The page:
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Study finds UMD contributed $581 million to region's economy in 2019, 2020

The study by the Labovitz School's Bureau of Business and Economic Research found the university's economic impact was made through operational budgets, construction spending and student and visitor spending in the Northland.

UMD's Labovitz School of Business and Economics
The University of Minnesota Duluth Labovitz School of Business and Economics.
2008 file / News Tribune
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DULUTH — The University of Minnesota Duluth contributed nearly $582 million to the Northland's economy in 2019 and 2020, according to a new study by the Labovitz School's Bureau of Business and Economic Research.

The report compiled school operation data from UMD's finance department, information about student impact from One Stop Student Services, and visitor information from a Wilder Research study. Monica Haynes, director of the BBER, said the study found that the impact on Northeastern Minnesota and Douglas County, Wisconsin, had slightly increased compared to 2015 data, despite the effects of the COVID-19 pandemic.

“The 2020 impact was actually a little bit larger, but fairly similar or in line with what the impacts had been in past years," Haynes said. "Considering we were modeling during kind of an unusual year, we were happy to see that the impacts hadn’t been really negative on the school and its impacts on the region overall.”

She said the study was meant to reflect a typical year of operations, so some model assumptions like student spending were kept despite the second half of the 2020 spring semester being held remotely. There was an increase of about $60 million in the recent economic impact report compared to the 2015 study, which was the previous economic impact research report from the BBER. Haynes said the two studies did not use exactly the same methods, but are similar enough to draw broad comparisons.

“In the end, the university’s spending and budget weren’t actually that different from what they had seen in past years,” she said.

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UMD budgeted $260 million in operational expenses for the 2019 and 2020 fiscal years, which included $188 million for employee compensation and benefits. The university had an average of 1,795 employees, and construction spending of $8 million led to 82 jobs and more than $11 million of additional output in the region.

The university's operational expenditures resulted in approximately 3,000 jobs in the region through direct spending, 1,200 jobs through indirect or induced spending, and almost $436 million of additional output. Haynes said this indirect spending includes employee incomes spent locally, and UMD's payments to suppliers and local industries that is reinvested in the community.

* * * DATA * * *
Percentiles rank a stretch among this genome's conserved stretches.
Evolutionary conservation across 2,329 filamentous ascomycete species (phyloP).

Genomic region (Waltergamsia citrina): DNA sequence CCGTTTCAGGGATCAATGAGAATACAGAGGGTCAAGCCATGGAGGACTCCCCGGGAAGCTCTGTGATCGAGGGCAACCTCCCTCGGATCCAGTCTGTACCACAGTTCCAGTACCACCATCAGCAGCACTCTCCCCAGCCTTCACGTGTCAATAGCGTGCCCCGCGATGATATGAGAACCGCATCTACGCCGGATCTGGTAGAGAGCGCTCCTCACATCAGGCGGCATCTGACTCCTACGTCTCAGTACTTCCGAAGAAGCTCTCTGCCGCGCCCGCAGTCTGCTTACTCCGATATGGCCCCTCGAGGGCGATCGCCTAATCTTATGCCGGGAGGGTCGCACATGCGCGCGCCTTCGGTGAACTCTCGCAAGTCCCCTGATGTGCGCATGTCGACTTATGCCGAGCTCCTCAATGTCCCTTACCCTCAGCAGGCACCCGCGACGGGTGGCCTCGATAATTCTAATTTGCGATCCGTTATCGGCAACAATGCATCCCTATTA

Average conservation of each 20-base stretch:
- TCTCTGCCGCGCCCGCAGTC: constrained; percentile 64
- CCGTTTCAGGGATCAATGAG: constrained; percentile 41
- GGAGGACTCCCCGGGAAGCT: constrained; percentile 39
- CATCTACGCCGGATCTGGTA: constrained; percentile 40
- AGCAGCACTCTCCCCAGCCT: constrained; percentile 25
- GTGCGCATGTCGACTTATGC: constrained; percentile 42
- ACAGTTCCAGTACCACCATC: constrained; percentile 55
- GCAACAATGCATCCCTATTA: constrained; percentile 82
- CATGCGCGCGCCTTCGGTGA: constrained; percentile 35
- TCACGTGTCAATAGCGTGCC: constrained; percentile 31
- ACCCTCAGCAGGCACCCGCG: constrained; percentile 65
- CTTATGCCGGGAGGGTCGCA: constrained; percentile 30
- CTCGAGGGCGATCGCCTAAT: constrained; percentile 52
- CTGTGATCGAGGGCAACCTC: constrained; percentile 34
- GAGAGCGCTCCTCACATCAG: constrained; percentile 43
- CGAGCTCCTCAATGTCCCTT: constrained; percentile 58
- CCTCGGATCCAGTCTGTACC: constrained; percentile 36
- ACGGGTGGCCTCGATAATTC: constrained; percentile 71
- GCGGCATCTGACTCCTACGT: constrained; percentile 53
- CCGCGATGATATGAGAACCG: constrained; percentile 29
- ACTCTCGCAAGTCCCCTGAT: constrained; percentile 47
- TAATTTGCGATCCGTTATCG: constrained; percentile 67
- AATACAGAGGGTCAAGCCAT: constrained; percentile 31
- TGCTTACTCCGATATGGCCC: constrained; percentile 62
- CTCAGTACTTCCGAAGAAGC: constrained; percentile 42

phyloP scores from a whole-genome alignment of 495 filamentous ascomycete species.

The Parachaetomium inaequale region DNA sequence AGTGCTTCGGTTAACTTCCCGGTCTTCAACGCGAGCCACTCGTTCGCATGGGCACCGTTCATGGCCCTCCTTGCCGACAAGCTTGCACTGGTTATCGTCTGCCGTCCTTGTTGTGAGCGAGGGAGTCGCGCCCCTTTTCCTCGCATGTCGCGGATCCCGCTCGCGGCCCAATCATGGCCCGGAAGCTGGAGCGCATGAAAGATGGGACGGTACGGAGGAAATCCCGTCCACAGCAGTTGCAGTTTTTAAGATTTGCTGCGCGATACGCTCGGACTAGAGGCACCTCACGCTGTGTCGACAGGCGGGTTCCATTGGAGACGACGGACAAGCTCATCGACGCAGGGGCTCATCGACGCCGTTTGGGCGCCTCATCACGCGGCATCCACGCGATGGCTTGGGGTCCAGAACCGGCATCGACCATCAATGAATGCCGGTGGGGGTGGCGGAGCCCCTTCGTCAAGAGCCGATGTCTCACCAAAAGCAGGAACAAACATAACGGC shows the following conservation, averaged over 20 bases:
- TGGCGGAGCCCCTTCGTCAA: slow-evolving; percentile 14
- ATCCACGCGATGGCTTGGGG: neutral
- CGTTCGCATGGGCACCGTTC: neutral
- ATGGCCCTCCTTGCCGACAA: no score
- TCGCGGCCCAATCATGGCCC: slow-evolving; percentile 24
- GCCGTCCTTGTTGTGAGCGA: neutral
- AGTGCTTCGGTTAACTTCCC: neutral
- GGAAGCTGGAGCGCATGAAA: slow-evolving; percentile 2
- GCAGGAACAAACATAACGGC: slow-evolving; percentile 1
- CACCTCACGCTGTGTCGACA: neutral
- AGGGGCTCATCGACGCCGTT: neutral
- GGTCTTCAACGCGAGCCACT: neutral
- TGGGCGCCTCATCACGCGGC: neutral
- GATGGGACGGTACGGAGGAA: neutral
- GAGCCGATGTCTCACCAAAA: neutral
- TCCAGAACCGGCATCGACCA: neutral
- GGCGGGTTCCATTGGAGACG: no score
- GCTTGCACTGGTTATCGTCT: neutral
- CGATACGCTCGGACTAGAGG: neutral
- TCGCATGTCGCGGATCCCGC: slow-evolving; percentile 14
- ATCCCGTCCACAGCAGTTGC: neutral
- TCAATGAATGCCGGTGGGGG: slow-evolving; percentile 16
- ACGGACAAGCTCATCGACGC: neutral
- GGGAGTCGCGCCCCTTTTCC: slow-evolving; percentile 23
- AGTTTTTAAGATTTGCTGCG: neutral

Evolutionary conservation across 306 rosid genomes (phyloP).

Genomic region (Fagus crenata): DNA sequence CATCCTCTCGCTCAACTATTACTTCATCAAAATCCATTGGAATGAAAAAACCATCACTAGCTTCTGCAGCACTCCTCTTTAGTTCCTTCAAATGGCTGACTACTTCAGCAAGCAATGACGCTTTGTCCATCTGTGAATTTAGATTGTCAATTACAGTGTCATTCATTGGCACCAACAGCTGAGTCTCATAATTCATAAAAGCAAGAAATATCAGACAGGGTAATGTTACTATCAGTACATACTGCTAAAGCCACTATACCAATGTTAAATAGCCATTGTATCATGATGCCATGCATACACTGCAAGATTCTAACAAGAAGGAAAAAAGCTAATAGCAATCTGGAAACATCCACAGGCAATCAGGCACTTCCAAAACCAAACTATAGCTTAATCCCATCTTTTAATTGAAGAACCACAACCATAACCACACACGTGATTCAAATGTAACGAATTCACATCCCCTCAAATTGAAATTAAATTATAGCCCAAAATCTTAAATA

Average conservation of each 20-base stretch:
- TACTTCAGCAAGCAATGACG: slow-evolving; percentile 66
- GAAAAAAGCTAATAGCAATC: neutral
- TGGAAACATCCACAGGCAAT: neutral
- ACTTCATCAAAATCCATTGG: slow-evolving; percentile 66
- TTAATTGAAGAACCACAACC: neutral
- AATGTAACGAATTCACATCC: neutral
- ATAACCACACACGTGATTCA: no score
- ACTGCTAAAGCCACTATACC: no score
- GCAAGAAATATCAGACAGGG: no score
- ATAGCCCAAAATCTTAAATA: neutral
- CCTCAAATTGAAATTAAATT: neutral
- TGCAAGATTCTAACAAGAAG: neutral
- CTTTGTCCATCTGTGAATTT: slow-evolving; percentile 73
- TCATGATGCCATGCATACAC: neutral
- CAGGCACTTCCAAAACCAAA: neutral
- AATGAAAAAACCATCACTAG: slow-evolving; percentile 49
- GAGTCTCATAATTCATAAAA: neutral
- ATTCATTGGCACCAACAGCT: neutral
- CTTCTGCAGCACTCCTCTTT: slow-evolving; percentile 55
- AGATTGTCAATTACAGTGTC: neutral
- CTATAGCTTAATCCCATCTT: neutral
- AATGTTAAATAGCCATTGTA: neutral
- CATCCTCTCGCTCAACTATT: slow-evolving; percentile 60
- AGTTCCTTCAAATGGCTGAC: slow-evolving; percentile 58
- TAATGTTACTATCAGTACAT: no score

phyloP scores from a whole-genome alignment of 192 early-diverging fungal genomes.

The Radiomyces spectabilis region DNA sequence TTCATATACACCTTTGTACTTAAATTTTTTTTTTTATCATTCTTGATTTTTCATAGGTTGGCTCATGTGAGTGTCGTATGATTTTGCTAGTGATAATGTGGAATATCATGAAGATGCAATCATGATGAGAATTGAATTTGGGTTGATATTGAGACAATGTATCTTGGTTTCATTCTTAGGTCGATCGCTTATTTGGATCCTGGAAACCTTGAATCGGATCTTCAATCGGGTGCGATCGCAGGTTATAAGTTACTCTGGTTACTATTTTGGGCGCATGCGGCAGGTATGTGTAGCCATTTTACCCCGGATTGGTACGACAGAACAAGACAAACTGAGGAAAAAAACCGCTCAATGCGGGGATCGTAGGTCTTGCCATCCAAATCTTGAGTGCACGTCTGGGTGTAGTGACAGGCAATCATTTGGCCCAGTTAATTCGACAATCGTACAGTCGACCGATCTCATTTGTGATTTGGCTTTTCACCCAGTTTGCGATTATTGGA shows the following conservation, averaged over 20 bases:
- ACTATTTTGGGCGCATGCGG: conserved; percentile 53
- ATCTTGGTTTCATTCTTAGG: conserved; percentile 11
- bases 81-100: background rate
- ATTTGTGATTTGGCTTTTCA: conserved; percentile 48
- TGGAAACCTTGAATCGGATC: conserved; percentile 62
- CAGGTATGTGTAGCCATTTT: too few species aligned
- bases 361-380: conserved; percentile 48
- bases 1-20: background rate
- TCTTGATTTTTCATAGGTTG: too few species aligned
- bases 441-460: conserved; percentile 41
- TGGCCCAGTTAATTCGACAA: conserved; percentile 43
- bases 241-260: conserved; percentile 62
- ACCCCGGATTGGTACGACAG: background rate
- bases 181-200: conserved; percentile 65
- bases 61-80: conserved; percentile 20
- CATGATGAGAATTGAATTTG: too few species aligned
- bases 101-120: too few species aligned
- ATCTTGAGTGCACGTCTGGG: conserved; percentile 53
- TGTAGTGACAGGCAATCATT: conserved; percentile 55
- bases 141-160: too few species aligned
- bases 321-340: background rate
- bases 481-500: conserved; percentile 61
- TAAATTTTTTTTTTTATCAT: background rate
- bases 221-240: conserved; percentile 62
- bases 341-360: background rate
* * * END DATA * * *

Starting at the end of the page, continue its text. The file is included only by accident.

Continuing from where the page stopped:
The research, which was conducted by UMD student Daniel Ye and two other undergraduate research assistants and compiled by writer and editor Gina Chiodi Grensing, estimates that 8,904 students spent $88 million in the region in 2019 and 2020. Visitors to campus are estimated to have spent an additional $10 million on lodging, restaurants, gas, shopping and entertainment. On average, students had 7.7 visitors per year who spent just under $150 each visit. Combined, student and visitor spending contributed to more than 1,100 jobs and increased the region's economic output by nearly $135 million.

The report stated that UMD received an average of $50.6 million in state funding in 2019 and 2020. Because of the $581 million in total output, UMD provided about $11.50 to the region for every dollar of state investment.

“The economic impact of almost $582 million demonstrates that UMD has been, and continues to be, a powerful engine for economic growth in the region,” UMD Chancellor Lendley Black said in a news release. Add in the volume of impressive research done by the faculty and UMD’s transformational education that produces career-ready graduates, and it’s clear that UMD plays a vitally important role in the vibrancy of our region, state and beyond.”

Laura Butterbrodt covers health for the Duluth News Tribune. She has a bachelor of arts in journalism from South Dakota State University and has been working as a reporter in Minnesota and South Dakota since 2014.
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